A former office manager of an Indiana trucking company pleaded guilty to one count of wire fraud in federal court on Nov. 22, admitting she orchestrated an elaborate money transfer scheme to defraud the company out of nearly $382,000.
Tracy Cox, 51, of Hammond, Indiana, admitted to approving more than 400 unauthorized money transfers for her personal use over a seven-year period, from May 2011 to July 2018. She did that by accessing the Comdata payment system the company used to pay truck drivers for fuel and cash advances.
Cox worked in the accounting department of Corico Inc. of Gary, Indiana, from 1992 to 2018. She started out in the company’s accounts payable department before being promoted to a fiduciary position as the company’s office manager in 2016, according to documents filed in U.S. District Court in Hammond.
In her role as office manager, she oversaw and controlled Corico’s advance payment and reimbursement of fuel and trucking expenses conducted through Tennessee-based Comdata Inc., a provider of fleet management and electronic payment solutions.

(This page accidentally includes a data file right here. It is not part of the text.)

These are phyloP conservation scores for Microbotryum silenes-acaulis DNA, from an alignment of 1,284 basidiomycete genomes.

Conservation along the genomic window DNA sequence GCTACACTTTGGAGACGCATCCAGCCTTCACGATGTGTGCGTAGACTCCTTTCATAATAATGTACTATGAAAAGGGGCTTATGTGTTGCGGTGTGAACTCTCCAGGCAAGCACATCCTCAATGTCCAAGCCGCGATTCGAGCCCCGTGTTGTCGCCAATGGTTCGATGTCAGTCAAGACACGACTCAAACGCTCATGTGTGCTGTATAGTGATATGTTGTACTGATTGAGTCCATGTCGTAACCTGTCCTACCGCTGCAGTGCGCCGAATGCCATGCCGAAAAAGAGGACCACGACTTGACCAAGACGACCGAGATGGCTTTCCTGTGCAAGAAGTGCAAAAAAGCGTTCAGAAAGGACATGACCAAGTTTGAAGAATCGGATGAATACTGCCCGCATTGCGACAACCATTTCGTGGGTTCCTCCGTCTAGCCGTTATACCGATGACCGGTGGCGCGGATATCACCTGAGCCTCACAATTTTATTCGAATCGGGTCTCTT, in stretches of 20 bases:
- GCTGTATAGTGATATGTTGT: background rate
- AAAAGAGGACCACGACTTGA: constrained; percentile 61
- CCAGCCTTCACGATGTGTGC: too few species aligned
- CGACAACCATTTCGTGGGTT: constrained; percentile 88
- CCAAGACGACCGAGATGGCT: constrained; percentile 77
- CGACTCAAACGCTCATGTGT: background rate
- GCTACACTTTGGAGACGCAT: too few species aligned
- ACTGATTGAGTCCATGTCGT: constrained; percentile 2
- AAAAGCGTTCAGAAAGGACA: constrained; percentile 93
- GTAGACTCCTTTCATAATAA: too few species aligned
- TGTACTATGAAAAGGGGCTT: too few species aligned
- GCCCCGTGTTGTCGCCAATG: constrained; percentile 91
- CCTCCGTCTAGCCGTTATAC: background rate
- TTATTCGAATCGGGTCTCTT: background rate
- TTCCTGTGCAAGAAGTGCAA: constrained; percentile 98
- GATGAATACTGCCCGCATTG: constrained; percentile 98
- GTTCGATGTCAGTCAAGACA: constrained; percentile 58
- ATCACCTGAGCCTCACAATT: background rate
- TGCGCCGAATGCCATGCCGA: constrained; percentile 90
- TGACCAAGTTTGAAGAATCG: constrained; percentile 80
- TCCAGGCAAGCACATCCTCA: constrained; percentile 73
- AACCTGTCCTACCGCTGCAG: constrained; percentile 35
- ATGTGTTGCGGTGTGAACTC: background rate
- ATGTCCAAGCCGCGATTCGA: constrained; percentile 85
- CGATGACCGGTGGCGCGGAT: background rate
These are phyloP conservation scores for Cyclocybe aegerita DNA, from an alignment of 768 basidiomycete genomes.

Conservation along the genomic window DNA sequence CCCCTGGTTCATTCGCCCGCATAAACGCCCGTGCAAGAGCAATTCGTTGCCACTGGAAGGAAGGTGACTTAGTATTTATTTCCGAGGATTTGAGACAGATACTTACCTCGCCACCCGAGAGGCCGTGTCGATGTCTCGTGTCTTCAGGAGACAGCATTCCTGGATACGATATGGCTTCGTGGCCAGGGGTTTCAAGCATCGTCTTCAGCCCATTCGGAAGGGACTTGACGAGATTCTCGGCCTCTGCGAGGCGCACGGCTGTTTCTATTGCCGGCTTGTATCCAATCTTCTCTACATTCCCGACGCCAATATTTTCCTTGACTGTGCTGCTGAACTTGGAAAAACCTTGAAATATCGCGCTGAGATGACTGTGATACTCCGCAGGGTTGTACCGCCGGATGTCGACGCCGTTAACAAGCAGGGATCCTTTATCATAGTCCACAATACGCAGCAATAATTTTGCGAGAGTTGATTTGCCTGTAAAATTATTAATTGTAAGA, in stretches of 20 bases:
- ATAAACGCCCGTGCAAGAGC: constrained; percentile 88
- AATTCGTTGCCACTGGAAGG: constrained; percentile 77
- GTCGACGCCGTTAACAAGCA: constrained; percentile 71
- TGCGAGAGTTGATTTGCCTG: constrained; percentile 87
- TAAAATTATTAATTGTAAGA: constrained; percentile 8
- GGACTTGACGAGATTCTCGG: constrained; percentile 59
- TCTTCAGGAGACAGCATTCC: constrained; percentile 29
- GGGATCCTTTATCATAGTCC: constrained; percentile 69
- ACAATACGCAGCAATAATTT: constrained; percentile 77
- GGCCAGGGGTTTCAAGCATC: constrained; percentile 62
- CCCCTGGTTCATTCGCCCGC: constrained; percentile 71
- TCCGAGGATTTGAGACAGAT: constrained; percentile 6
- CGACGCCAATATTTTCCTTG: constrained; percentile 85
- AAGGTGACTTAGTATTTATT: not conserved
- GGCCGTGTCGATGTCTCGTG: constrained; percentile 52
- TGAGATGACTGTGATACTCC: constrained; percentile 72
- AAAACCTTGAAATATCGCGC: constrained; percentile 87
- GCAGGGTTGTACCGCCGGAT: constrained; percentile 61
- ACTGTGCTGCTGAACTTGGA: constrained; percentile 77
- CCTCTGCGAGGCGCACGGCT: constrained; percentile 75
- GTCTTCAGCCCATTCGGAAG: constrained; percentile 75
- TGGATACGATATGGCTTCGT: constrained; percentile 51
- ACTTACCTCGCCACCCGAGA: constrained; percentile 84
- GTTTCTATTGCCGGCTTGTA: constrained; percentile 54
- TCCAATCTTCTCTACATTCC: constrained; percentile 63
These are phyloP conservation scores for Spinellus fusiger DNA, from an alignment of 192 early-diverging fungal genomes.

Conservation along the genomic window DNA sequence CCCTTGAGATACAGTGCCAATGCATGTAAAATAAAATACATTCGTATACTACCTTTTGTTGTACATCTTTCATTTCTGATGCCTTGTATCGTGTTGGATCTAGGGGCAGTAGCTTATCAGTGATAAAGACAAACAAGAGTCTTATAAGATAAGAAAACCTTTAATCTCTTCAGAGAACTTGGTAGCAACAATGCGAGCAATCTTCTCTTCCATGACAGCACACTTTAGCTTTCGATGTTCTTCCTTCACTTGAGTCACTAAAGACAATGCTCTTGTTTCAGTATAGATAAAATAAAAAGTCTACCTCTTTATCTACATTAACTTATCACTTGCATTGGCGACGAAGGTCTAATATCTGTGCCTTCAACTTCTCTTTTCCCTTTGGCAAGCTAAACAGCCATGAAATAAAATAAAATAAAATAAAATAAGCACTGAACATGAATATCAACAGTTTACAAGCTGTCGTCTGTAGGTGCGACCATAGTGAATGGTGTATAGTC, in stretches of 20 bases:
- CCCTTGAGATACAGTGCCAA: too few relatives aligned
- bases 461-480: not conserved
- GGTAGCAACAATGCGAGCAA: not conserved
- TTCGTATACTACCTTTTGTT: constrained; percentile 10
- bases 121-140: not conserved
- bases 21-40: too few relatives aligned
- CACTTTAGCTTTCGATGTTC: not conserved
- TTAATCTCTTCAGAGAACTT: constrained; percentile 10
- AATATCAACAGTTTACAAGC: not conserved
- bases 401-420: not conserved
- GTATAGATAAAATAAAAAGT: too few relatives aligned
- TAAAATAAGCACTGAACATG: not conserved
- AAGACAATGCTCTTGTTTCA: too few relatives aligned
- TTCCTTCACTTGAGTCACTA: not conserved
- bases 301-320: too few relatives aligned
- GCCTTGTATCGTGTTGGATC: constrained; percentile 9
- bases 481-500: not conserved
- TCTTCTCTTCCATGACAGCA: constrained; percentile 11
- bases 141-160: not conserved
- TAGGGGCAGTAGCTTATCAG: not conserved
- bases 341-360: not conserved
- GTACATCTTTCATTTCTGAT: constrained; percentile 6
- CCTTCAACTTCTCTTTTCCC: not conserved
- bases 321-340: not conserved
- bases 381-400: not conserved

According to her plea agreement, Cox admitted to contacting Comdata to authorize a series of check numbers for future use by Corico truck drivers. After obtaining the authorization codes from Comdata for the checks, she filled in the dollar amounts and made them payable to herself, which she then cashed at three Pilot Flying J Travel Centers in Indiana.
On other occasions, she provided Pilot with authorization codes and received cash advances, court filings allege.
To cover up the fraud, Cox admitted to altering bank statements to hide the original account bank statements and hid receipts from Corico’s owner for several years, according to her plea agreement.
Her scheme was discovered in July 2018 after Comdata alerted Corico that Cox had collected several checks and cash advances over seven years.
When confronted, Cox “immediately left Corico and never returned,” according to court documents.
Corico President Corey Niezgoda did not respond to FreightWaves’ request for comment regarding Cox’s plea agreement.
Cox faces up to 20 years in prison and a maximum fine of $250,000, according to her plea agreement.